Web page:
disposing of trash in appropriate trash bins

Properly Disposing of Trash

Steve Russell - May 30, 2022

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Trash is all around us. 

You may not know much about disposing of trash except when you set the trash can outside once every week to have the garbage truck take it away. Some may even have the mindset of out of sight, out of mind. However, as the world is turning towards sustainability, the need to properly dispose of trash is ever-pressing and becoming increasingly important.

Once the garbage goes away on the truck, many people don’t think about it again and think it’s someone else’s problem. It is up to the landfill and government to get rid of it at that point, but every person is still responsible for knowing how to dispose of their belongings properly. In 2018 alone in the United States, nearly 300 million tons of waste ended up in landfills. 

Simply dumping everything into one bin is doing humans and the environment no good. The waste ends up infiltrating every part of human life and the environment. Any wasted material means a waste of energy and resources to manufacture new items, furthering climate change. 

Various materials take different amounts of time to decompose, too. A banana peel may disintegrate in a few weeks, but plastic can take hundreds of years to decompose completely. Properly disposing of trash through sorting and understanding the materials can help mitigate the effects of trash, making the environment and you healthier. 

Here’s how you can dispose of various materials in your home. 

Recycling Materials

Don’t throw away that aluminum can just yet. Materials like aluminum cans, plastics, paper, glass and cardboard can all be recycled. Almost every trash service in residential areas will provide you with a recycling bin if you ask for one. They’ll pick up the recycling when they come for your household trash. Even some states, like California, will reimburse you for your recyclables. 

When you recycle, you’re eliminating some of the waste that would otherwise end up in the landfill. Companies will renew the material and create a new product out of it. This eliminates the need to find new materials and energy to create products. 


Another way to properly dispose of trash is to compost. Compost includes biodegradable materials, untreated paper products, leftover parts from fruits and vegetables, like seeds, rinds and peels, leftover food, and matches. You can create your compost bin or pile it in your backyard. If you don’t have a yard, there are options for an indoor composting bin. 

Regularly adding to your compost and turning it every so often will result in a fertilizer. You can use it for your plants and garden to give them nutrients to grow. This limits food waste that ends up in landfills.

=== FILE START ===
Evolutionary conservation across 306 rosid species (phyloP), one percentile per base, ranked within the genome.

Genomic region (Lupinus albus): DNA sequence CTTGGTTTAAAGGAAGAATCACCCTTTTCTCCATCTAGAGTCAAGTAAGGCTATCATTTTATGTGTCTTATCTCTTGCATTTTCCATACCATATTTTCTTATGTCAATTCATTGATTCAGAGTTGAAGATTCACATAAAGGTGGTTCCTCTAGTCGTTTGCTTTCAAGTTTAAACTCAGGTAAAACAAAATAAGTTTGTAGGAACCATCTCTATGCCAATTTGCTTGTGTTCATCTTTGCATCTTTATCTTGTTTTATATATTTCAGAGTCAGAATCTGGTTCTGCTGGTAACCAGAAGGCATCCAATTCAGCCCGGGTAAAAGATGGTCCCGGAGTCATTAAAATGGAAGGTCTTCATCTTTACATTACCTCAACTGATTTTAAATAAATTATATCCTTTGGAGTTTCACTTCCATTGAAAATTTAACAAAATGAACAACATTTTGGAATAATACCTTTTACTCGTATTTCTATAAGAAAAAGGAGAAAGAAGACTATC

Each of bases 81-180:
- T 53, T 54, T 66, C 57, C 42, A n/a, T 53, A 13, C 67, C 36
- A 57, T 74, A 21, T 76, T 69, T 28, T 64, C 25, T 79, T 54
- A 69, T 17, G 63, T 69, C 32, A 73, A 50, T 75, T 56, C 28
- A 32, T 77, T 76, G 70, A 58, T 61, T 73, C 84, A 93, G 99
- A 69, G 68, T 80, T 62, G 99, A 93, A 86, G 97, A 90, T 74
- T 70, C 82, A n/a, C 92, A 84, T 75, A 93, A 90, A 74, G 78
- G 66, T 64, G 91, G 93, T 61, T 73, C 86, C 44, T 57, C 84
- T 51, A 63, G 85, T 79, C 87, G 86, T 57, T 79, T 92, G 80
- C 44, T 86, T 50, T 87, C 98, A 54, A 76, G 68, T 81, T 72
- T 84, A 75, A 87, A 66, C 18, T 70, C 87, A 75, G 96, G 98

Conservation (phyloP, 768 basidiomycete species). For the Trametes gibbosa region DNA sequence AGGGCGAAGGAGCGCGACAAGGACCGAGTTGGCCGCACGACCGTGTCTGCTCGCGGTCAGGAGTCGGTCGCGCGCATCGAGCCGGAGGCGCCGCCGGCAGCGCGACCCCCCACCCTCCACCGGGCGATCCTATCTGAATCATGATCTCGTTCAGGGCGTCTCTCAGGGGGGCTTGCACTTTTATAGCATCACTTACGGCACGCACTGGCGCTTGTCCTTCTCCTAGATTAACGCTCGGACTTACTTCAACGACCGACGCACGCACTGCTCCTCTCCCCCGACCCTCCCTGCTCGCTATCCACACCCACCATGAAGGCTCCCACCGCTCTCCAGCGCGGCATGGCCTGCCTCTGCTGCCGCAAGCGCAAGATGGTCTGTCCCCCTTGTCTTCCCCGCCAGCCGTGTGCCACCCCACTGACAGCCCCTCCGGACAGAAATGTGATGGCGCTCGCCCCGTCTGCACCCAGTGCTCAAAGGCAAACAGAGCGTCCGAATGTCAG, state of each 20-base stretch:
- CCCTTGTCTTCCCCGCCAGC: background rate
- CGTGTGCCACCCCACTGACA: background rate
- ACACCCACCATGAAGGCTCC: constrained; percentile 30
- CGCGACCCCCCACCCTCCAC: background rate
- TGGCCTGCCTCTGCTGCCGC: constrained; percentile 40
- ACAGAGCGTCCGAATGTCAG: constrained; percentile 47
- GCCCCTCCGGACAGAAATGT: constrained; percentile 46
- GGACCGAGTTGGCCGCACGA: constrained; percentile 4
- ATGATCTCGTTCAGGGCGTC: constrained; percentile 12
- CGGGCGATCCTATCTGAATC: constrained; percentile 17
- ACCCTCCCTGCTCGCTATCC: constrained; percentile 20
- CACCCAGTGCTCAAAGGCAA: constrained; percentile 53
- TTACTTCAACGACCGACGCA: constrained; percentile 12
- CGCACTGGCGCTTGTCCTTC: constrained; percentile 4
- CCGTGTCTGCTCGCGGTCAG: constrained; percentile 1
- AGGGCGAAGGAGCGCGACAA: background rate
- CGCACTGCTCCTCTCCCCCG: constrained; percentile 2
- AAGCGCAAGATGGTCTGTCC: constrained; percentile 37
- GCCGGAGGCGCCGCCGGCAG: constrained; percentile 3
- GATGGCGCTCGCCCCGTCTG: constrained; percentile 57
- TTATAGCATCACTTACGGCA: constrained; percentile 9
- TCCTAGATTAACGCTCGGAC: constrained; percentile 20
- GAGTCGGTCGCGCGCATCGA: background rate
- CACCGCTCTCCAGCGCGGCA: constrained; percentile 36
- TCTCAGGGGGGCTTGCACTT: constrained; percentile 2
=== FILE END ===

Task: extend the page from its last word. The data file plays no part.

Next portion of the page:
General Trash

Once you’ve sorted through recyclable materials and compost, most other items will be part of your general trash. Items that aren’t recyclable or compostable and any personal protective equipment can go into a garbage bag in a trash can. When you put trash in your home’s trash can or take garbage bags outside, be sure to seal them with a lid so animals cannot access them. 

If you have trash service, then the community will provide you with an outdoor trash can. In more rural areas, you may have to take your trash to the local dump. Some dumps charge per pound of waste, which should incentivize you to compost and recycle.

Hazardous Waste and E-Waste

Sometimes, you may have materials that would be hazardous to dispose of in your local landfill with the regular trash. Hazardous waste includes paint cans, chemical-based products, used oil, household cleaning products and fluorescent light bulbs. Take these products to a local company that can properly dispose of them. Many recycling companies will accept these products and dispose of them so they won’t harm the environment. 

E-waste includes electronics and appliances that don’t work anymore or that you don’t use anymore. Electronic waste has many deadly chemicals, so you should take them to a company that accepts them, donate them or sell them. If deposited in a landfill, it will leach when water passes through it, and then the water carries those harmful chemicals. 

Reusables and Donations

Finally, there are some items that you may not want that can be reused or donated. For example, you may not want plastic shopping bags accumulating in your home, but you can reuse them for other grocery trips. 

Items that are still in good condition can go to a donation center. Other people may see your trash as treasure. The more times an item is recirculated, the fewer new ones will have to be made, which takes more energy and nonrenewable sources. 

Reduce Your Waste

Overall, you should try to reduce your waste. The fewer items that end up in the landfill, the better. Purchase products that have little to no packaging. Reuse items as many times as possible. Compost food waste. Recycle everything you can. By reducing your waste, you’re reducing your impact on the environment.

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About the author

Steve Russell

Steve is the Managing Editor of Environment.co and regularly contributes articles related to wildlife, biodiversity, and recycling. His passions include wildlife photography and bird watching.